Living in Russia, Nearly 17 Years

CATEGORIES: February 2016

Earlier this month, students in the ISU Russian Studies program had the opportunity to meet Todd Prince, a Moscow-based journalist for Bloomberg News, and – more recently – a stockbroker and businessman residing in Moscow and St. Petersburg. Below are just a few of the stories that Todd shared with our students during his visit to Iowa State. And for a unique photographic perspective on Russia and the former Soviet Union, check out Todd’s street portrait project “Shades of Russia.” 

Randomly bumping into my German language classmate David outside the Brooklyn College campus entrance one sunny July weekday in 1997 changed my life. As we made small talk, I asked David how he was spending his summer. ‘’I am going to Germany next week for an intensive language program,” he answered.

I was so envious!….I loved studying German while David was merely taking it to fulfill his language requirement. If he was going to Germany, than I should be as well. I didn’t know anything about the study abroad process, so I asked David for contact details. As soon as I got home, I called the program’s coordinator (no, I didn’t have a cell phone in those days!).

While the coordinator said the registration deadline had passed – and while I didn’t have the cash in any case – I still pleaded with him to get me a spot in the intensive language program in Germany. I was determined to make this a reality.

The next day, the coordinator called to say he had worked something out and I could go, but would have to pay in the coming days. With permission granted, I now had to work out the second problem – finding money. I was able to get additional student loans to cover the costs.

That one-month trip to a small German university town so opened my eyes to the value of language immersion programs – and more importantly the thrill of living abroad – that I was determined to make it a part of my life.


Upon finishing university with a degree in history and minor in German in 1999 at the age of 24, I turned my back on interviewing on Wall Street, where many of my high school friends were successfully working. It wasn’t for me – at least at that time. Instead, I set out to fulfill a four-year old dream of learning Russian.

I knew there was no way I was going to learn it sitting with cassettes and text books in New York. I had to immerse myself. Thus, I began to look for ways to live in Russia for a few months.

After weeks of Internet searching, I found a job teaching English in Moscow for about $550 a month and free housing. It was about a day’s salary at a investment bank, but I didn’t care.  I packed my bags and flew to the Russia capital filled with determination to expand my 10-word Russian vocabulary and return home in nine-months with some speaking fluency.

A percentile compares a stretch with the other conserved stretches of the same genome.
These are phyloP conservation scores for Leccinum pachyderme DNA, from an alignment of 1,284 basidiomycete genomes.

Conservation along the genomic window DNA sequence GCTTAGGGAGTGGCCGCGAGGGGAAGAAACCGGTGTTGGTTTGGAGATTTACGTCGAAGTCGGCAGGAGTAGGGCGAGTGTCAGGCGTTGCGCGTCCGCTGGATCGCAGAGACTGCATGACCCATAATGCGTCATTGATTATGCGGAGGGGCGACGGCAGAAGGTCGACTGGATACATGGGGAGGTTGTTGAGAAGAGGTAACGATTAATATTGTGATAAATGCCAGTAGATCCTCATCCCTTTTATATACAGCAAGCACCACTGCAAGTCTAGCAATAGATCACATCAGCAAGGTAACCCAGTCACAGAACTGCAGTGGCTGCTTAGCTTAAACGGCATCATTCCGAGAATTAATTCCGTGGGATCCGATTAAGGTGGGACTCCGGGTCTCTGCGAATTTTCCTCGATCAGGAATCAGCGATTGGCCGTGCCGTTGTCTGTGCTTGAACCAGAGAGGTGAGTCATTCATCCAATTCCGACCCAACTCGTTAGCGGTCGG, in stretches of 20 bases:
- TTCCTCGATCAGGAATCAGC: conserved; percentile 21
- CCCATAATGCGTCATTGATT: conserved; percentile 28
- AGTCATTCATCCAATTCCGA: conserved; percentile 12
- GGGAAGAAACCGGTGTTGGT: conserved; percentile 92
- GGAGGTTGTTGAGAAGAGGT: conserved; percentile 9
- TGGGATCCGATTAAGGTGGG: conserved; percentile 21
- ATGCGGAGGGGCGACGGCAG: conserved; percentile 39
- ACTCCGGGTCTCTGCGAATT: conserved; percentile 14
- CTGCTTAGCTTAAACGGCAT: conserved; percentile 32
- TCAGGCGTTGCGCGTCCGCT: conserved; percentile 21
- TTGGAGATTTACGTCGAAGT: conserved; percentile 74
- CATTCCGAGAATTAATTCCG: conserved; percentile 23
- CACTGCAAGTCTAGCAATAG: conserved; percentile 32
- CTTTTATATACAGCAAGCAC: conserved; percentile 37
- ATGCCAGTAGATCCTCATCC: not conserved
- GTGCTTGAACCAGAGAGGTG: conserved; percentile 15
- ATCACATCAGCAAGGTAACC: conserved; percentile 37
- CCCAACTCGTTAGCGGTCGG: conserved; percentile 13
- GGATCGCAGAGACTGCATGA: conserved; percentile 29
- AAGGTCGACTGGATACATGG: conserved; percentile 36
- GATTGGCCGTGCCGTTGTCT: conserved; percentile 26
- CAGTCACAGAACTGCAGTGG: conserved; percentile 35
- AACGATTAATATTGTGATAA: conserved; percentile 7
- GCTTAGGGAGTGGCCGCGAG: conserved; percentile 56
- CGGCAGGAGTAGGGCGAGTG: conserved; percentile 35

Within a short time, I found a private tutor and began the long process of learning one of the world’s more difficult languages. I did not let my thick Brooklyn accent stop me from practicing my speaking skills on the streets. I augmented my private classes by listening constantly to a political talk radio program on my walkman while at the gym. (I later switched to listening to talk radio on my phone when that become possible)

I had no idea what I was going to do with my hoped-for Russian language skills. Perhaps work in government or academia I thought. My mother said learning Russian was a waste of time with limited job opportunities. She turned out to be wrong.

Those language skills opened up fascinating career opportunities I may not have gotten at home. My understanding of Russian helped me land a job as a Moscow-based journalist for Bloomberg News, where I interviewed former, future and present leaders of Russia and other Soviet states as well as the nation’s richest businessmen.

My language skills – and accumulated business understanding – later opened a door ironically into investment banking in Russia. As a stock broker, I often travel around the country with investors visiting companies and industrial sites, such as oil fields and steel blast furnaces.

Sixteen years later, I am still in Russia about to start on my third career. This time, I will be the representative to foreign investors for one of St. Petersburg’s largest companies. I will be the only foreigner among the 15,000 employees, ensuring I will get a big dose of Russian business culture.

I wouldn’t be surprised if I end up with a fourth career before I eventually decide to return home…. Maybe the next one will be in film as my language skills have already landed me small roles on a Russian TV travel program and serial.

Though in my particular case, my pursuit of Russian language may have left me financially weaker due to several years of a low salary, it has made me richer in terms of knowledge and cultural experience, both of which are a high priority for me.

And my experience living in Moscow and St. Petersburg has not just enabled me to learn about Russian history, economy and culture…just as importantly, it has enhanced my understanding of my own country in so many different ways. I will never look at the US in the same way I did before.

If there is anything I regret, it is not ‘investing’ more money into learning Russian that first year with my tutor. The faster I would have gotten to a conversational level, the quicker I would have landed a good job.